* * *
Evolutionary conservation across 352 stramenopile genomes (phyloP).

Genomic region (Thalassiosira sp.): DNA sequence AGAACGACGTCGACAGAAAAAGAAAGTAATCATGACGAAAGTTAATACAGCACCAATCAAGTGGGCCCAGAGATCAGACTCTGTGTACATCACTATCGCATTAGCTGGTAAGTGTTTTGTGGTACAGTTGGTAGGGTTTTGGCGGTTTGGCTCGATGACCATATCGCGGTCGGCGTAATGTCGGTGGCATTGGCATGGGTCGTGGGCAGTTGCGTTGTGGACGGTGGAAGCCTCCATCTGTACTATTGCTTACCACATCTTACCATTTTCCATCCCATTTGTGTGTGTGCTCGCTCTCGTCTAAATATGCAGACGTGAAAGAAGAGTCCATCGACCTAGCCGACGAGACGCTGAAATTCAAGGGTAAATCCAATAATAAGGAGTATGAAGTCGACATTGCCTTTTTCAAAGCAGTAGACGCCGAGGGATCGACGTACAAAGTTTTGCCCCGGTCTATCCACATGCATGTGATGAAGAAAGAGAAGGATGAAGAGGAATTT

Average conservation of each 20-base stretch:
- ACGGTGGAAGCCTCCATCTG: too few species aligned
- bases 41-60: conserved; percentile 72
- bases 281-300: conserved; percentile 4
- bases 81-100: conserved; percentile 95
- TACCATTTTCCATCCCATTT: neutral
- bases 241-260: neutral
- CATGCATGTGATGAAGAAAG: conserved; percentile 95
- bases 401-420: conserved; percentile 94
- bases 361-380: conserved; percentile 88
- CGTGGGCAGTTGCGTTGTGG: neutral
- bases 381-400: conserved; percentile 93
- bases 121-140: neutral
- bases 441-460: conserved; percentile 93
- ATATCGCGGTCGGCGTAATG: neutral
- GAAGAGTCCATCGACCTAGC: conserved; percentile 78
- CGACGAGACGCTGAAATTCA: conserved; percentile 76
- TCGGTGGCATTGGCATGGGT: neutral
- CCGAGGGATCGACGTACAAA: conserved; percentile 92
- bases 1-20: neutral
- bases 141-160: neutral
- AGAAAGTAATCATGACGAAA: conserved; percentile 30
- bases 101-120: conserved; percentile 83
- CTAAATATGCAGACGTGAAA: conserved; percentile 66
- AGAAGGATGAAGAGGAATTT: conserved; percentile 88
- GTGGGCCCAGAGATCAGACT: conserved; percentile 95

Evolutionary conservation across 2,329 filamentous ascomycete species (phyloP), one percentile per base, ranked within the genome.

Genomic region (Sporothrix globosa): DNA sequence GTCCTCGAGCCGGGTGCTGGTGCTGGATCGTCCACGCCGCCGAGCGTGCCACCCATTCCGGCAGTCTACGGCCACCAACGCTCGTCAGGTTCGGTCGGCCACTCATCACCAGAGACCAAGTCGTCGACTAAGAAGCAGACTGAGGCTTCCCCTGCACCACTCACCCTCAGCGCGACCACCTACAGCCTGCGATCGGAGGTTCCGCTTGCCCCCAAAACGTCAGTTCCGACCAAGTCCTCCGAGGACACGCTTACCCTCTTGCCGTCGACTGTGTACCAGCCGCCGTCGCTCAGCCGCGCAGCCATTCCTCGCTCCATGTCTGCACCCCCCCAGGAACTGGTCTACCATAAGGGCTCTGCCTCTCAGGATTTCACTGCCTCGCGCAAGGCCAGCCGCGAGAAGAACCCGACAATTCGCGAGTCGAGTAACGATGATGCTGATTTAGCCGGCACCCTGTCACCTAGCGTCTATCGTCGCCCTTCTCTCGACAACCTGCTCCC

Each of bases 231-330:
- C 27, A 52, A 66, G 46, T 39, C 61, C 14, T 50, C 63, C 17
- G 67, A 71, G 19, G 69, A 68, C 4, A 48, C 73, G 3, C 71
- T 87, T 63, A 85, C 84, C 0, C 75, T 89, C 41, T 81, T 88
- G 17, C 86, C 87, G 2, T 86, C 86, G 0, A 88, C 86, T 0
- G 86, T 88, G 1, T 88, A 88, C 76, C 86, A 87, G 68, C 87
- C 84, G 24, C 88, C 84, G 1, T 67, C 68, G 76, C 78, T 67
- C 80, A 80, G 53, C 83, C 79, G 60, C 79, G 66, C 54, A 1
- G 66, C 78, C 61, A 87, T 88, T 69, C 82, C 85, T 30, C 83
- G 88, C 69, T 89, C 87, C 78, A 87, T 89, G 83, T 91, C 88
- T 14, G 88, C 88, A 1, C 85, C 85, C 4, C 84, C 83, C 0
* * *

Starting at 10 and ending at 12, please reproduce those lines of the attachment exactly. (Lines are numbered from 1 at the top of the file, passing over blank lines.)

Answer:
- CATGCATGTGATGAAGAAAG: conserved; percentile 95
- bases 401-420: conserved; percentile 94
- bases 361-380: conserved; percentile 88